House Rules

Woman leaving entrance door carrying two suitcases, low section

It’s only mid-February, but since the beginning of the year, we’ve already hosted three houseguests. Once Fat Tuesday passes, that number will jump to a grand total of seven. Needless to say, when you live in a city as fun and fabulous as New Orleans, your popularity skyrockets! (Click here to read about creating a charming and cozy temporary guest room.) Our guests have ranged from family to single friends and couples, some of whom who’ve never set foot in New Orleans and others who’ve been here many times, so the degree of hosting duties varies with each one. Happily, all of them have been top-notch houseguests and made our job as hosts a breeze. Whether you are new to being a houseguest or you’re practically a professional, here’s a little primer (or refresher) in the art of being a textbook houseguest.



  • Plan your trip according to the convenience of your host and hostess with a firm start and end date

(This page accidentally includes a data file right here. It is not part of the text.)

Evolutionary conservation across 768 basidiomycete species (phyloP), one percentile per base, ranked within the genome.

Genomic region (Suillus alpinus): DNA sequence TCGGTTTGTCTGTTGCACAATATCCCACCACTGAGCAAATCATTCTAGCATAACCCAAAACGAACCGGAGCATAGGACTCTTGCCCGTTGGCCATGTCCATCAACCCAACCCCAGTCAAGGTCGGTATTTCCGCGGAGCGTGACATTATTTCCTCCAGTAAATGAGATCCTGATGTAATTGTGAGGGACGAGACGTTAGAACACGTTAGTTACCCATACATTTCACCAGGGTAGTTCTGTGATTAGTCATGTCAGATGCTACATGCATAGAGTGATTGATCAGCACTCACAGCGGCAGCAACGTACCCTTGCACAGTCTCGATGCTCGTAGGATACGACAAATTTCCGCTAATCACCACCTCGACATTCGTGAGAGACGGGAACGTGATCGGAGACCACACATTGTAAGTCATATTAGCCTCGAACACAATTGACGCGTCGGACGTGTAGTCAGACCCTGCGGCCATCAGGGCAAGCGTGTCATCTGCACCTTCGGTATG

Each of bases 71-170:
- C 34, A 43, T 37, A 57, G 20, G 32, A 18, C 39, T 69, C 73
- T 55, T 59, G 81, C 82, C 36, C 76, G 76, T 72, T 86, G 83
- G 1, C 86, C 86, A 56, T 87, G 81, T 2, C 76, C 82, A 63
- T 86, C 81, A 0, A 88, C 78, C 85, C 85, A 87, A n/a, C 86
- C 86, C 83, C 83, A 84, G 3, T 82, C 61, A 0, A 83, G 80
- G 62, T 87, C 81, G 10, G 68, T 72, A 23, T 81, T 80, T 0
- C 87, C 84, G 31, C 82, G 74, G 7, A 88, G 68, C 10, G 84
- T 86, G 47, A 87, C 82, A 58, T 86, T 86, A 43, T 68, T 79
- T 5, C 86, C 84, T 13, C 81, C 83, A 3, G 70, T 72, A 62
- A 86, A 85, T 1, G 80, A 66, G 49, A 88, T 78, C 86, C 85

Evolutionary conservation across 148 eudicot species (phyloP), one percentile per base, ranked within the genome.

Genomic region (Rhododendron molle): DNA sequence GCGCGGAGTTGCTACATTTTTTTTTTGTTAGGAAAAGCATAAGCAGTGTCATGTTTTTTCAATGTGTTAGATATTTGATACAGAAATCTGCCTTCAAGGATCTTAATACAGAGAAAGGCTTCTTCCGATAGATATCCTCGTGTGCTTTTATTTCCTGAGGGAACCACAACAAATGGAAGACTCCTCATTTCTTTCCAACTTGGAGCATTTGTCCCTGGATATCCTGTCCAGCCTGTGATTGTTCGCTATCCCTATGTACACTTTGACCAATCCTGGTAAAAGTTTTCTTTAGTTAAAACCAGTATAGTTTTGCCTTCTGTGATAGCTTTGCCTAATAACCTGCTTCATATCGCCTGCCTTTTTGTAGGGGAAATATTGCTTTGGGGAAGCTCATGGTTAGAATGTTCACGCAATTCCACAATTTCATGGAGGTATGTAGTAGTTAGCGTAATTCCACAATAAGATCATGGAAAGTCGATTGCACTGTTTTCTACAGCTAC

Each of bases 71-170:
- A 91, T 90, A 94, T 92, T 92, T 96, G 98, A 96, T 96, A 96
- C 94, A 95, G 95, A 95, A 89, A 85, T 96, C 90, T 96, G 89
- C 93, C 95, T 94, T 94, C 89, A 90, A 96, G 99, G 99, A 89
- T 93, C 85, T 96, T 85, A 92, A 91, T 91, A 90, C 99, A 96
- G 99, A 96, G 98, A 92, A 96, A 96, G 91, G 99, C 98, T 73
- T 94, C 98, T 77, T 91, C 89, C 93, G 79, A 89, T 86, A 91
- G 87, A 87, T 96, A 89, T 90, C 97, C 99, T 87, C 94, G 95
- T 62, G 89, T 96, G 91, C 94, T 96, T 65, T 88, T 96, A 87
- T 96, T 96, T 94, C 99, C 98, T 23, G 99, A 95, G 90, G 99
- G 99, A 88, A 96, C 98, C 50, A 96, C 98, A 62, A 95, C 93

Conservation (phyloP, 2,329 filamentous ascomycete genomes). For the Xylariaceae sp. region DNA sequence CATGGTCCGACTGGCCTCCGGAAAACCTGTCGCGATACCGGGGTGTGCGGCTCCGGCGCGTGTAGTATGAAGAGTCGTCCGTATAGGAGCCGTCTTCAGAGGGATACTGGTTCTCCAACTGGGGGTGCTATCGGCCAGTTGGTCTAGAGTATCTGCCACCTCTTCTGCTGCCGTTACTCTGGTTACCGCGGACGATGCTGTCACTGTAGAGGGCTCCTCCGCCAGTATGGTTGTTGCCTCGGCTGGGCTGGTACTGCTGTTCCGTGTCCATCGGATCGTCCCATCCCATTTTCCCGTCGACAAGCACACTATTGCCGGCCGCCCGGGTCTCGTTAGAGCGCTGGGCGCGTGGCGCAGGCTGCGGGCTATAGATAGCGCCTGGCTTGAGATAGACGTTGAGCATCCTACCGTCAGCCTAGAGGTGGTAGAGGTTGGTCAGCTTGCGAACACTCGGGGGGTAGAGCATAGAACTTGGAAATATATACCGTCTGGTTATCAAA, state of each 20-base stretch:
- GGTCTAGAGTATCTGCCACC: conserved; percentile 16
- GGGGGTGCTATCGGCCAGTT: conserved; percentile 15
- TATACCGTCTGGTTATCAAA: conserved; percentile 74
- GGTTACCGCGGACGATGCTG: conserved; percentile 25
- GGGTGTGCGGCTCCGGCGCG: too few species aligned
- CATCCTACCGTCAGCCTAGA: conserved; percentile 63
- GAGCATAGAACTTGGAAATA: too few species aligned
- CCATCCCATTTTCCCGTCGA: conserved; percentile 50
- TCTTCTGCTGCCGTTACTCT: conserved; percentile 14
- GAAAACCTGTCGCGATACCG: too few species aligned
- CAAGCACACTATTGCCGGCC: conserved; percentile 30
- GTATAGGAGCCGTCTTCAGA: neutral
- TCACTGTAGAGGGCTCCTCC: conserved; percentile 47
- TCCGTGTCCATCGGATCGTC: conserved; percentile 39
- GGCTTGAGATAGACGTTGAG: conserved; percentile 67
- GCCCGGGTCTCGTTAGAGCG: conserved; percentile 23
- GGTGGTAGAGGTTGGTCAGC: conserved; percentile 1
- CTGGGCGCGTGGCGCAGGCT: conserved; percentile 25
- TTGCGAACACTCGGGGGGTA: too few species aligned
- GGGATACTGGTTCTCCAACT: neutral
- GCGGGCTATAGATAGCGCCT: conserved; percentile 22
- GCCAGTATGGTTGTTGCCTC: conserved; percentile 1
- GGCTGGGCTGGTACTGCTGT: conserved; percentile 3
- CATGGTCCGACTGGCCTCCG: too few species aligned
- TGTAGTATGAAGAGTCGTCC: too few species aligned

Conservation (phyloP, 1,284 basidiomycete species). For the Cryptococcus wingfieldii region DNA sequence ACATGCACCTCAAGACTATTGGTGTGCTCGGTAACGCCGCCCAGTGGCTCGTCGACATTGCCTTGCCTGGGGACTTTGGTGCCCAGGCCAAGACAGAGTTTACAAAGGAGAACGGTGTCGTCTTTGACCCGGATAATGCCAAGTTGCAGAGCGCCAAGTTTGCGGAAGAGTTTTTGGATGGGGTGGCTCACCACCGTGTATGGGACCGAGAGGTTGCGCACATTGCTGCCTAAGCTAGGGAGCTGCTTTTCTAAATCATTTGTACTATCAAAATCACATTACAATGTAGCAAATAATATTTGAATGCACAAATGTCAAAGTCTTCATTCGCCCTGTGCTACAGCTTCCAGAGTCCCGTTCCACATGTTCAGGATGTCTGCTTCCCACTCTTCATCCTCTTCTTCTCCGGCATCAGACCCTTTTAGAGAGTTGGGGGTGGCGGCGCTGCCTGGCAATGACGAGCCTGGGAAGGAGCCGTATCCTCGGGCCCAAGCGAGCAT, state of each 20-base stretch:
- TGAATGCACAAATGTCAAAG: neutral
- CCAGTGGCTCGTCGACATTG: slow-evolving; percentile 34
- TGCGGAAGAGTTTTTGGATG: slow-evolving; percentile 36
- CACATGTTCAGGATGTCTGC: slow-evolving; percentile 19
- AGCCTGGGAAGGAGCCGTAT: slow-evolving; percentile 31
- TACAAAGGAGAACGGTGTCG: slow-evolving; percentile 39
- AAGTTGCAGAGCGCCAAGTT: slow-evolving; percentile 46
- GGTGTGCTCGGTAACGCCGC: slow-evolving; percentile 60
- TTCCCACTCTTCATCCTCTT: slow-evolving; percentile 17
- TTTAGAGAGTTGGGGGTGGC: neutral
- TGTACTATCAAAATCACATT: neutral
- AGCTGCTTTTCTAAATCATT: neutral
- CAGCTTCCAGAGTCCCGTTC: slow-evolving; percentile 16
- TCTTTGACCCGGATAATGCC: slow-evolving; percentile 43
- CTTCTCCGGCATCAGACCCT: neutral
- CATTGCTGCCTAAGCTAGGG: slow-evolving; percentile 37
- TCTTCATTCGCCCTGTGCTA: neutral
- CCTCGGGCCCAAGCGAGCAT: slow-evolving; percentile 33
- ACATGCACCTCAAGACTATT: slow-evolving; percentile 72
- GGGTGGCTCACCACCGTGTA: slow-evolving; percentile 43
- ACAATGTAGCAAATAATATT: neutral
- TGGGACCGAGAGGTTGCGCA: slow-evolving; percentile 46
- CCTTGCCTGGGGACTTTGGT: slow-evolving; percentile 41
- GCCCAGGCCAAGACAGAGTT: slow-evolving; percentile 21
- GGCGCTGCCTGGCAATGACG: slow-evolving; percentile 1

• Limit your stay to three nights (unless your hosts ask you to stay longer)
  • Bring an inexpensive, token gift for your hosts (chocolate, coffee beans, fine soaps, scented candles, artisan bitters or liquors and homemade herbal olive oils, preserves and bath salts or a hometown delicacy are always a treat)
  • Pack all of your necessities and toiletries
  • Be helpful with kitchen clean up and other light chores, unless the hosts protest your assistance
  • Keep the guest room clean and tidy, make the bed and leave the bathroom surfaces (tub, sink and floor) clean after each use (Gentlemen: Especially after shaving)
  • Be flexible and adaptable to your hosts’ activities and schedule and let them know you are having a good time
  • Offer to chip in on meals, food costs and preparation (if they will allow it) and if it’s in your budget, treat your hosts to dinner or lunch out
  • Send a handwritten thank you card and, or a gift after your visit



  • Accept invitations from others without first checking with your hosts and coordinating schedules
  • Expect your hosts to entertain you 24 hours a day (its good to bring a book, magazines or some other form of solitary enjoyment for when they are either unavailable or everyone could use a little alone or quiet time)


With these tools in your houseguest toolbox, you’ll be invited back in no time.